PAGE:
Switching from a rehabilitation mindset to a training mindset

A subtle yet vital shift in your brain injury recovery mindset can make a real difference

When recovering from a neurological injury, life can feel like it’s all rehab all the time. The exercises you’re doing take up a significant chunk of your day, and it might seem like everyone else is unencumbered, but you have to carry a bunch of extra weight in your pack.

This is not a mindset that supports you. To shift it, ask yourself this set of questions.

If I didn’t have this injury, would I be exercising? What would my mindset be about exercising? Would it be something I was just doing to keep entropy at bay? A boring but necessary chore, a joyless obligation?

If I saw exercise as training, how might that shift things for me, mentally and emotionally?

The word training implies that you’re training for something. Maybe that something is living life to the fullest or responding as best you can to the questions life is asking of you right now. Maybe you’re training for your family. Or for some future goal, say, hiking through Spain with a friend.

Now return to the beginning question. If I didn’t have this injury, would I be exercising? If the answer is yes, and if you see the potential benefits of approaching exercise as training rather than as mere exercise, then…

Re-approach the exercises you’re doing to rehabilitate yourself as being the first steps in your training.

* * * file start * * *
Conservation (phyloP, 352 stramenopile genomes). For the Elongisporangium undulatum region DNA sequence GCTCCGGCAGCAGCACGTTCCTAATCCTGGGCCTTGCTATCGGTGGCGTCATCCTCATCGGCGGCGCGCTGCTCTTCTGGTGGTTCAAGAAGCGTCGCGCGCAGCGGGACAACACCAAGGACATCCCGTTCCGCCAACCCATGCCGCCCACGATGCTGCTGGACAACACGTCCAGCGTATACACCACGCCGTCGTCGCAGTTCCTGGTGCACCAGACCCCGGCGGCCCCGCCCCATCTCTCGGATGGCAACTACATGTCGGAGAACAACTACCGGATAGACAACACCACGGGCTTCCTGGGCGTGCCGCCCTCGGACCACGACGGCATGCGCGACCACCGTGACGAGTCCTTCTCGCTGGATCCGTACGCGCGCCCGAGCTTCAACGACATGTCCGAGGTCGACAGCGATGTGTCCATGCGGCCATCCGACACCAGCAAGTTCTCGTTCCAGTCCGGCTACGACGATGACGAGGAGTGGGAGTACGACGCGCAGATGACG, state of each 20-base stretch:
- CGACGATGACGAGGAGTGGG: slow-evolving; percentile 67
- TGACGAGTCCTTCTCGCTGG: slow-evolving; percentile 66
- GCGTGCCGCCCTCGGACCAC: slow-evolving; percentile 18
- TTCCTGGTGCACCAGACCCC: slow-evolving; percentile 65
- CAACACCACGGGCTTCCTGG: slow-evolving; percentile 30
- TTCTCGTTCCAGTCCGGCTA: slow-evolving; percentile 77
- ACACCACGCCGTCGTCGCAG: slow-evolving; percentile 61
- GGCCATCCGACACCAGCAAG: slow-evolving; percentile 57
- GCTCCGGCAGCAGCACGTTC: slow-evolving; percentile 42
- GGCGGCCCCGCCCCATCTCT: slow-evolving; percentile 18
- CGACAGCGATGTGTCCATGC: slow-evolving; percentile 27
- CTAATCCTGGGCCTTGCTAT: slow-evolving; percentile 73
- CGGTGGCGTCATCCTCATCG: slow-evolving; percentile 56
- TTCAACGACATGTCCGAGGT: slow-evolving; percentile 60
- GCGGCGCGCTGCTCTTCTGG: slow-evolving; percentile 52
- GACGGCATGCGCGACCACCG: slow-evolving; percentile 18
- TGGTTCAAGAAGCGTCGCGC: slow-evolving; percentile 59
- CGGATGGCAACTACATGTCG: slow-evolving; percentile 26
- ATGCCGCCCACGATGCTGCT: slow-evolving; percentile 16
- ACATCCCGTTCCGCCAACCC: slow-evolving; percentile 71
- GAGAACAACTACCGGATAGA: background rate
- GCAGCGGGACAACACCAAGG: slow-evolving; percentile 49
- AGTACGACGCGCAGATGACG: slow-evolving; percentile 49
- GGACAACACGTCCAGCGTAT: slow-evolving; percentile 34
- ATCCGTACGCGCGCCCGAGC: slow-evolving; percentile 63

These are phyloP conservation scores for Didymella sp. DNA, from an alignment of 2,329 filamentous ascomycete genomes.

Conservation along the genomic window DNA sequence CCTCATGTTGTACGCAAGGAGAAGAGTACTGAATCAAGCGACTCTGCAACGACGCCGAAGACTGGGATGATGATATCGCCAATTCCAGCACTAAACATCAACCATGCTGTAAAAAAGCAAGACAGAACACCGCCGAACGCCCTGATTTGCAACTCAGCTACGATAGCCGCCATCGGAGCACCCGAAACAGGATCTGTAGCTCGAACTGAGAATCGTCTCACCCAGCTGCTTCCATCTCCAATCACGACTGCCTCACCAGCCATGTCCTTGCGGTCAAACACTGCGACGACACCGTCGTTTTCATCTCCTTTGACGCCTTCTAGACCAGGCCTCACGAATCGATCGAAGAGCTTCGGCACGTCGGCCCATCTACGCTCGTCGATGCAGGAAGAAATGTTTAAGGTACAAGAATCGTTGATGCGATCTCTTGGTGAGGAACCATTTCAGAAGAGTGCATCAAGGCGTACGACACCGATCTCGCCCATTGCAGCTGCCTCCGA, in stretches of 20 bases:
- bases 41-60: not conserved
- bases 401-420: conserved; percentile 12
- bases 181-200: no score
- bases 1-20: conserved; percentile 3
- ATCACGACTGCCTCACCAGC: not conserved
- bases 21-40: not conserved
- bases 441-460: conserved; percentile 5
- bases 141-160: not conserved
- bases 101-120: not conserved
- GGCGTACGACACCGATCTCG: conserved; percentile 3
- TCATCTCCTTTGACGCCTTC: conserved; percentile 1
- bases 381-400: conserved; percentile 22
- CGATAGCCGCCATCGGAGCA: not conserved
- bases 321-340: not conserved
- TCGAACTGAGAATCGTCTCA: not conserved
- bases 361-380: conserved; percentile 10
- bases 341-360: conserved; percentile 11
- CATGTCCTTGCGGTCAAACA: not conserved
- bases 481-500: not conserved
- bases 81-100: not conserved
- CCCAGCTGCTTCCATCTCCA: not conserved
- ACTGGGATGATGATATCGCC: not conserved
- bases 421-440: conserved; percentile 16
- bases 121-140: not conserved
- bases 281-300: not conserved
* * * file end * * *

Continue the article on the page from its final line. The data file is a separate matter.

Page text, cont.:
By making this subtle yet vital shift in mindset, you can stop framing your exercises as something you want to be done with as soon as you “get back to normal” and start viewing them as early challenges that you’ll move past as you continue your training.

Think of it this way. At some point, the exercises you’re doing now—which are rehabilitative in nature—will be supplanted by exercises that strengthen or enhance the same things. Today you might be rehabilitating your sense of balance and vestibular system. In the future, the same amount of time might be taken up by yoga or Pilates movements that continue to train your vestibular system and keep it functioning at a high level.

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Going forward, you’ll steadily elevate your levels of training as you move further along the spectrum—the rudimentary stuff you’re doing now is the early part of that spectrum.

For me, this shift in mindset helps me engage my dopamine system, which is necessary for neuroplastic change.

Now, some of you may be saying: I love training, the problem is, I can’t exercise at all thanks to my brain injury and post-concussive syndrome. The truth is, you can’t exercise the way you’re used to. Focus on what you can do, not what you can’t do. Do what you can do every day, then slowly escalate what you can do using the 5% rule.

The person who first introduced me to this concept training instead of exercising was a physical therapist and personal trainer named Jeff Cavaliere, who has a very popular YouTube channel. Although he presented the idea to non-injured people, I believe it might be even more useful for people rehabilitating themselves from injury, and I presume he would agree.

Brainwave is an informational resource for people whose symptoms haven’t resolved after a concussion or mTBI. I endeavor to present this information in a clear and concise way, spelling out what’s backed by science and what remains unknown. Nothing here is meant as a substitute for professional medical advice, diagnosis, or treatment. I am not a physician or a healthcare practitioner of any kind; I’ve simply had a lot of sports-related concussions and had to learn this stuff the hard way. If you found this information helpful or know someone who might benefit from it, please share and subscribe to Brainwave.